Despite all the disruption wrought by the coronavirus pandemic, this projected growth is actually slightly above the 5-year average of 3.5% and nearly on par with the 4% growth recorded during last year’s holiday season. It also comes on the back of what NRF identifies as a V-shaped recovery, with steady growth since June after the COVID-19 pandemic caused stores to shut down and stay-at-home orders were put in place. Indeed, in October, retail sales increased by 10.6% year-over-year. However, with the US gripped by surging caseloads once again and restrictions being once more put in place, NRF’s forecast may prove rosy.
Nonetheless, Q3 e-commerce sales grew by 36.7% over the same quarter last year. NRF expects consumers to continue to do much of their shopping online through the holidays, and estimates that online sales will increase by 20-30%, up to a range of $202.5 billion to $218.4 billion. This is up from the $168.7 billion in holiday season online sales last year.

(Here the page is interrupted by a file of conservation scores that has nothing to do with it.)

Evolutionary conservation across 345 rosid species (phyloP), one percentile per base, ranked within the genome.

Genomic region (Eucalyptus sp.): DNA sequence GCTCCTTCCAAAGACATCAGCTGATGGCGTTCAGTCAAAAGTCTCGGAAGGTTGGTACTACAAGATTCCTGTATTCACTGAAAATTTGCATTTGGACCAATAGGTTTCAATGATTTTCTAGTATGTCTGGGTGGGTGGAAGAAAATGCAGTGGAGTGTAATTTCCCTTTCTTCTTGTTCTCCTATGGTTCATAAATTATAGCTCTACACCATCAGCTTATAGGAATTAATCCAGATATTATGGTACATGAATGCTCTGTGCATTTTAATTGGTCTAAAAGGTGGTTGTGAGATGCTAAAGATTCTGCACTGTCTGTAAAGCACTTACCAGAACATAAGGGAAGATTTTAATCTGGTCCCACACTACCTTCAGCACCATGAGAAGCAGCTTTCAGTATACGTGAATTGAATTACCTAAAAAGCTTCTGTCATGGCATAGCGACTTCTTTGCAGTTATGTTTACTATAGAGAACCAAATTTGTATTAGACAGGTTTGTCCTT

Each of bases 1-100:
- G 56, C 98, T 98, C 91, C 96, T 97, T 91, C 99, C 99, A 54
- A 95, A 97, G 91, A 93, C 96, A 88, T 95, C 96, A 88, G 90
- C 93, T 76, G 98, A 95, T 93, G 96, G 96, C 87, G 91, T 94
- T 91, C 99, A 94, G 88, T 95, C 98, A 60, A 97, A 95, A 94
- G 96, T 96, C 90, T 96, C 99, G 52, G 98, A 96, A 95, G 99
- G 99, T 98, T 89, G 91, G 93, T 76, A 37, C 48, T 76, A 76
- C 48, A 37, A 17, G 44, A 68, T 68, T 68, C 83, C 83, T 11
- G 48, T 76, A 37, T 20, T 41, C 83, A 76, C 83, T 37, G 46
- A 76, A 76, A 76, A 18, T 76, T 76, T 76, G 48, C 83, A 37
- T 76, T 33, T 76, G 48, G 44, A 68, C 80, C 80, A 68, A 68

Previously Published Research
It’s that time again — the holiday season has started. This means that an array of studies are being released, forecasting spending trends, retail destinations and shopping attitudes. This latest annual data hub (which will be updated periodically during the holiday period) highlights key points from holiday-related research for what is likely to be a season like no other, given the ongoing impact of COVID-19.
[Editor’s Note: as with last year’s holiday data hub, this year’s article will highlight one or two unique findings from each piece of research. Readers interested in more data are encouraged to follow the links provided to access the studies.]
Before getting to the list of research highlights, let’s have a look at the broad forecasts for this holiday season.
- Although the NRF is holding off on releasing its official outlook for the 2020 holiday season until they have “more solid data to make more reliable projections,” a recent survey of more than 7,600 US consumers reveals that consumers plan to spend more than $997 on gifts ($650), holiday items such as decorations ($230) and other non-gift items ($117). This is about 4.7% less than they planned to spend during the holidays last year.